East Providence City Council bans sale of dogs and cats in the city
EAST PROVIDENCE — The first to initiate several ordinances regarding the humane treatment of animals in the past, East Providence is once again at the forefront when it comes to restricting the sale of pets.
At its Tuesday, June 3, meeting, the City Council voted unanimously to ban the sale of dogs and cats in pet stores.
In effect as of the ordinance’s second passing at the meeting, pet stores and other commercial establishments in East Providence will no longer be able to display, sell, auction or give away live dogs or cats.
Violators of the ordinance will be subject to a fine of up to $2,000 and/or up to 90 days of community service. Non-profit rescue organizations are not affected by the law and retail establishments may still provide space and appropriate care for animals owned by an animal shelter or non-profit organization.
Prior to the vote, nine citizens spoke in favor of the ordinance, including Debbie Fahrenholtz, a certified veterinary technician and president and founder of the non-profit animal rescue organization Just A Touch Rescue.
Ms. Fahrenholtz recounted a list of parasites she commonly sees in animals that were purchased from pet stores, among other common issues.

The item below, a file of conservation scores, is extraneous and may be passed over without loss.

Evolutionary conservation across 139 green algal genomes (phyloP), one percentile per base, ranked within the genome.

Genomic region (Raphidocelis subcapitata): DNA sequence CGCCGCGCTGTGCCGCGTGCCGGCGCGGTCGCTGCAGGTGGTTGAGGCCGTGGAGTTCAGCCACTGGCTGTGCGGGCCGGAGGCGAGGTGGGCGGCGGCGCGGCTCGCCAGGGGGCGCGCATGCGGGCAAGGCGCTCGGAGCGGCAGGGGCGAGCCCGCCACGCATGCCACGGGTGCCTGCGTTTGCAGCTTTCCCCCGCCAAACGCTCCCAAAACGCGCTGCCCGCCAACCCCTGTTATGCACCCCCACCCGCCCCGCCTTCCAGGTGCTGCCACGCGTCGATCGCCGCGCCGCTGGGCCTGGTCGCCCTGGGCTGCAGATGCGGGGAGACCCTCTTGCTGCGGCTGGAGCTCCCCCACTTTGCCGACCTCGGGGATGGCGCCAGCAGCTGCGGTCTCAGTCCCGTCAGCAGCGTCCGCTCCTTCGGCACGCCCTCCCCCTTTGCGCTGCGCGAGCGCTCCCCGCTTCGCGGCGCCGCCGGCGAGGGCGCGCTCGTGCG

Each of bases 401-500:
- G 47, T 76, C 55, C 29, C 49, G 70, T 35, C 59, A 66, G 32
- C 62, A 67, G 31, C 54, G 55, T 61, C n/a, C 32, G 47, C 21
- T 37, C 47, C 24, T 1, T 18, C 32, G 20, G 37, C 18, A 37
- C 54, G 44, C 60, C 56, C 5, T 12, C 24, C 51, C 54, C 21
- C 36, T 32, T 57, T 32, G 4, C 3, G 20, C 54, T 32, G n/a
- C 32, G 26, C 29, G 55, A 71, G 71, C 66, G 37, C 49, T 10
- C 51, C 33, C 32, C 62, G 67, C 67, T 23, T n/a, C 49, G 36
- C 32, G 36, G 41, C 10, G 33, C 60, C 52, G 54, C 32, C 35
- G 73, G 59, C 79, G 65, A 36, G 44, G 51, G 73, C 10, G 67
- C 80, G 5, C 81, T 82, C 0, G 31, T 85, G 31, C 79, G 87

“They are selling animals – puppies and kittens – that are underage,” she said. “I have clients that are coming up to me and telling me they bought a kitten at a pet store that was six weeks old. That is illegal.”
Another speaker, resident Rita Falaguerra, argued that reputable breeders would not willingly lose money by selling their animals to a pet store.
“The only thing that I know that requires a middleman is a puppy mill,” she said. “They breed the puppies and they need an outlet and that is pet stores.”
Each of the speakers in favor of the law voiced concerns about the connection between so-called "puppy mills" and retail pet stores.
In opposition to the law were Scott Bergantino, owner of The Perfect Puppy pet store in Scituate, and four of his employees. Mr. Bergantino argued that prospective pet buyers would rather visit a local store than search the internet for a professional breeder and that buyers should be able to make their own choice on the matter.
Mr. Bergantino’s son Ryan denounced the claim that pet stores deal with disreputable breeders.
“We drive to pick up every single dog that we get,” he said. “We do business face-to-face. We pay for the dogs that we see. We don’t order them over the internet. We don’t get them shipped to us on these trucks.”
Scott Bergantino threatened to file an injunction against the council if the ordinance was passed.
Ward 4 Councilman Christine Rossi, who sponsored the ordinance, said she was glad to hear support for the law from citizens who care about animals. She also stated that she hopes similar laws will pass in other cities.
“I really would like to see this ordinance passed in every city in the state of Rhode Island,” Councilman Rossi said.
— By Joseph D'Amico, eastbayri.com intern